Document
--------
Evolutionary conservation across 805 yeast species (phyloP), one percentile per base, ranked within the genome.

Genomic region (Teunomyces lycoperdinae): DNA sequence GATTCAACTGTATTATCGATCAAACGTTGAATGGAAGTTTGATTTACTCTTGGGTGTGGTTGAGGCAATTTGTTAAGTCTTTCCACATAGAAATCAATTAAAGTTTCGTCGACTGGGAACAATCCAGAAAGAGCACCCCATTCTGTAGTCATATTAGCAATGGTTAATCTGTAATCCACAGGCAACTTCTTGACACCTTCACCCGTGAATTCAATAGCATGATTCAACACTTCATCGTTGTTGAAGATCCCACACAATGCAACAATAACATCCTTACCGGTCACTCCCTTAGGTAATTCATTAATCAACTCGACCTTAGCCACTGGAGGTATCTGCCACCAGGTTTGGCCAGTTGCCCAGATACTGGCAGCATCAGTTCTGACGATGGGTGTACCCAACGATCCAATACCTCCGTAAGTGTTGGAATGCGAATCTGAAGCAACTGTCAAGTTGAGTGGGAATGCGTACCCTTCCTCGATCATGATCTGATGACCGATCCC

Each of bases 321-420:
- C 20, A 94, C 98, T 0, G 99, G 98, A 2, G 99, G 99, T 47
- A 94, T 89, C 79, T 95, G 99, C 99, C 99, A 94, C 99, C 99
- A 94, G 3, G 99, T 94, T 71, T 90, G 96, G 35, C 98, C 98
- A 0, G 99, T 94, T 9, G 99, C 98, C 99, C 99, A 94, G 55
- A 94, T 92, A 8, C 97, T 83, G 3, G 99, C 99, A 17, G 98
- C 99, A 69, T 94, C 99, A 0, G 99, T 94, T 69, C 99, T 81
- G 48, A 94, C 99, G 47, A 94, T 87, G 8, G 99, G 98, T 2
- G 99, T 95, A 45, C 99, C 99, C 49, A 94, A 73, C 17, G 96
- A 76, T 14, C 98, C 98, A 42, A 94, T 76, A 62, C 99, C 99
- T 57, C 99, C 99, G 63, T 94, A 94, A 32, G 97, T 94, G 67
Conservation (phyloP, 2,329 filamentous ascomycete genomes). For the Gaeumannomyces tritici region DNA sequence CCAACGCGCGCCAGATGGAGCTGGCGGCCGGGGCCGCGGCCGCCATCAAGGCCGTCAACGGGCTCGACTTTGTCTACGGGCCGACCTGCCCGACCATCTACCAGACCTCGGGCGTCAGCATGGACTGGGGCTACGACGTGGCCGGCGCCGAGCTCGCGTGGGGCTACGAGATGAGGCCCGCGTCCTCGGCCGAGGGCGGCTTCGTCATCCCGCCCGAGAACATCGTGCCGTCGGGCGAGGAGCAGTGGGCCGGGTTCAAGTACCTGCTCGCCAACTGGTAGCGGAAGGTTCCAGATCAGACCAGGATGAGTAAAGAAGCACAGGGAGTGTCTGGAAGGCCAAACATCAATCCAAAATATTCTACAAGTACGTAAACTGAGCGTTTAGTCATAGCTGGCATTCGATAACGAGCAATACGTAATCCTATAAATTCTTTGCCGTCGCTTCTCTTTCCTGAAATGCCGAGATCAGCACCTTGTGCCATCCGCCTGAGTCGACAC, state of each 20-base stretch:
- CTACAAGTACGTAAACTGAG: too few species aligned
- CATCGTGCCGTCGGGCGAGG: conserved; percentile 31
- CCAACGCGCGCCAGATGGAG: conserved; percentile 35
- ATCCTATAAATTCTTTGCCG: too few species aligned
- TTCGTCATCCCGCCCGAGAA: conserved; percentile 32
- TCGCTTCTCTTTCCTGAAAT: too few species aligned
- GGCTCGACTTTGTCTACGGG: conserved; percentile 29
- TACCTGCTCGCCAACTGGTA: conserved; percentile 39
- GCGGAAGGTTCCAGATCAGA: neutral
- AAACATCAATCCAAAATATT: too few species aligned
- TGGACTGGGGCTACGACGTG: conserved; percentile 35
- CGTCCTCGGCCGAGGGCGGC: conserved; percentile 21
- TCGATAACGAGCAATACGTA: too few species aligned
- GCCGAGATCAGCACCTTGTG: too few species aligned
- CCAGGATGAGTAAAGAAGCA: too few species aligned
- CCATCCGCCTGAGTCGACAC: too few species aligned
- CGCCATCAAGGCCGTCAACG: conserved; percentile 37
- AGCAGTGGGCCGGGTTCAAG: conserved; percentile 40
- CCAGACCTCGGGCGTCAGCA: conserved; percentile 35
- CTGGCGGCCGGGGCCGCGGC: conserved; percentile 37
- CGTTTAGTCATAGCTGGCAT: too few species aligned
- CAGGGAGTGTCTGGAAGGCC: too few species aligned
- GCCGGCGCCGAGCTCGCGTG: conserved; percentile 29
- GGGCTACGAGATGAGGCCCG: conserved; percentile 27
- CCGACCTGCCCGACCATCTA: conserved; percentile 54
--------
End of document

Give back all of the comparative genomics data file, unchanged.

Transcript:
Evolutionary conservation across 805 yeast species (phyloP), one percentile per base, ranked within the genome.

Genomic region (Teunomyces lycoperdinae): DNA sequence GATTCAACTGTATTATCGATCAAACGTTGAATGGAAGTTTGATTTACTCTTGGGTGTGGTTGAGGCAATTTGTTAAGTCTTTCCACATAGAAATCAATTAAAGTTTCGTCGACTGGGAACAATCCAGAAAGAGCACCCCATTCTGTAGTCATATTAGCAATGGTTAATCTGTAATCCACAGGCAACTTCTTGACACCTTCACCCGTGAATTCAATAGCATGATTCAACACTTCATCGTTGTTGAAGATCCCACACAATGCAACAATAACATCCTTACCGGTCACTCCCTTAGGTAATTCATTAATCAACTCGACCTTAGCCACTGGAGGTATCTGCCACCAGGTTTGGCCAGTTGCCCAGATACTGGCAGCATCAGTTCTGACGATGGGTGTACCCAACGATCCAATACCTCCGTAAGTGTTGGAATGCGAATCTGAAGCAACTGTCAAGTTGAGTGGGAATGCGTACCCTTCCTCGATCATGATCTGATGACCGATCCC

Each of bases 321-420:
- C 20, A 94, C 98, T 0, G 99, G 98, A 2, G 99, G 99, T 47
- A 94, T 89, C 79, T 95, G 99, C 99, C 99, A 94, C 99, C 99
- A 94, G 3, G 99, T 94, T 71, T 90, G 96, G 35, C 98, C 98
- A 0, G 99, T 94, T 9, G 99, C 98, C 99, C 99, A 94, G 55
- A 94, T 92, A 8, C 97, T 83, G 3, G 99, C 99, A 17, G 98
- C 99, A 69, T 94, C 99, A 0, G 99, T 94, T 69, C 99, T 81
- G 48, A 94, C 99, G 47, A 94, T 87, G 8, G 99, G 98, T 2
- G 99, T 95, A 45, C 99, C 99, C 49, A 94, A 73, C 17, G 96
- A 76, T 14, C 98, C 98, A 42, A 94, T 76, A 62, C 99, C 99
- T 57, C 99, C 99, G 63, T 94, A 94, A 32, G 97, T 94, G 67
Conservation (phyloP, 2,329 filamentous ascomycete genomes). For the Gaeumannomyces tritici region DNA sequence CCAACGCGCGCCAGATGGAGCTGGCGGCCGGGGCCGCGGCCGCCATCAAGGCCGTCAACGGGCTCGACTTTGTCTACGGGCCGACCTGCCCGACCATCTACCAGACCTCGGGCGTCAGCATGGACTGGGGCTACGACGTGGCCGGCGCCGAGCTCGCGTGGGGCTACGAGATGAGGCCCGCGTCCTCGGCCGAGGGCGGCTTCGTCATCCCGCCCGAGAACATCGTGCCGTCGGGCGAGGAGCAGTGGGCCGGGTTCAAGTACCTGCTCGCCAACTGGTAGCGGAAGGTTCCAGATCAGACCAGGATGAGTAAAGAAGCACAGGGAGTGTCTGGAAGGCCAAACATCAATCCAAAATATTCTACAAGTACGTAAACTGAGCGTTTAGTCATAGCTGGCATTCGATAACGAGCAATACGTAATCCTATAAATTCTTTGCCGTCGCTTCTCTTTCCTGAAATGCCGAGATCAGCACCTTGTGCCATCCGCCTGAGTCGACAC, state of each 20-base stretch:
- CTACAAGTACGTAAACTGAG: too few species aligned
- CATCGTGCCGTCGGGCGAGG: conserved; percentile 31
- CCAACGCGCGCCAGATGGAG: conserved; percentile 35
- ATCCTATAAATTCTTTGCCG: too few species aligned
- TTCGTCATCCCGCCCGAGAA: conserved; percentile 32
- TCGCTTCTCTTTCCTGAAAT: too few species aligned
- GGCTCGACTTTGTCTACGGG: conserved; percentile 29
- TACCTGCTCGCCAACTGGTA: conserved; percentile 39
- GCGGAAGGTTCCAGATCAGA: neutral
- AAACATCAATCCAAAATATT: too few species aligned
- TGGACTGGGGCTACGACGTG: conserved; percentile 35
- CGTCCTCGGCCGAGGGCGGC: conserved; percentile 21
- TCGATAACGAGCAATACGTA: too few species aligned
- GCCGAGATCAGCACCTTGTG: too few species aligned
- CCAGGATGAGTAAAGAAGCA: too few species aligned
- CCATCCGCCTGAGTCGACAC: too few species aligned
- CGCCATCAAGGCCGTCAACG: conserved; percentile 37
- AGCAGTGGGCCGGGTTCAAG: conserved; percentile 40
- CCAGACCTCGGGCGTCAGCA: conserved; percentile 35
- CTGGCGGCCGGGGCCGCGGC: conserved; percentile 37
- CGTTTAGTCATAGCTGGCAT: too few species aligned
- CAGGGAGTGTCTGGAAGGCC: too few species aligned
- GCCGGCGCCGAGCTCGCGTG: conserved; percentile 29
- GGGCTACGAGATGAGGCCCG: conserved; percentile 27
- CCGACCTGCCCGACCATCTA: conserved; percentile 54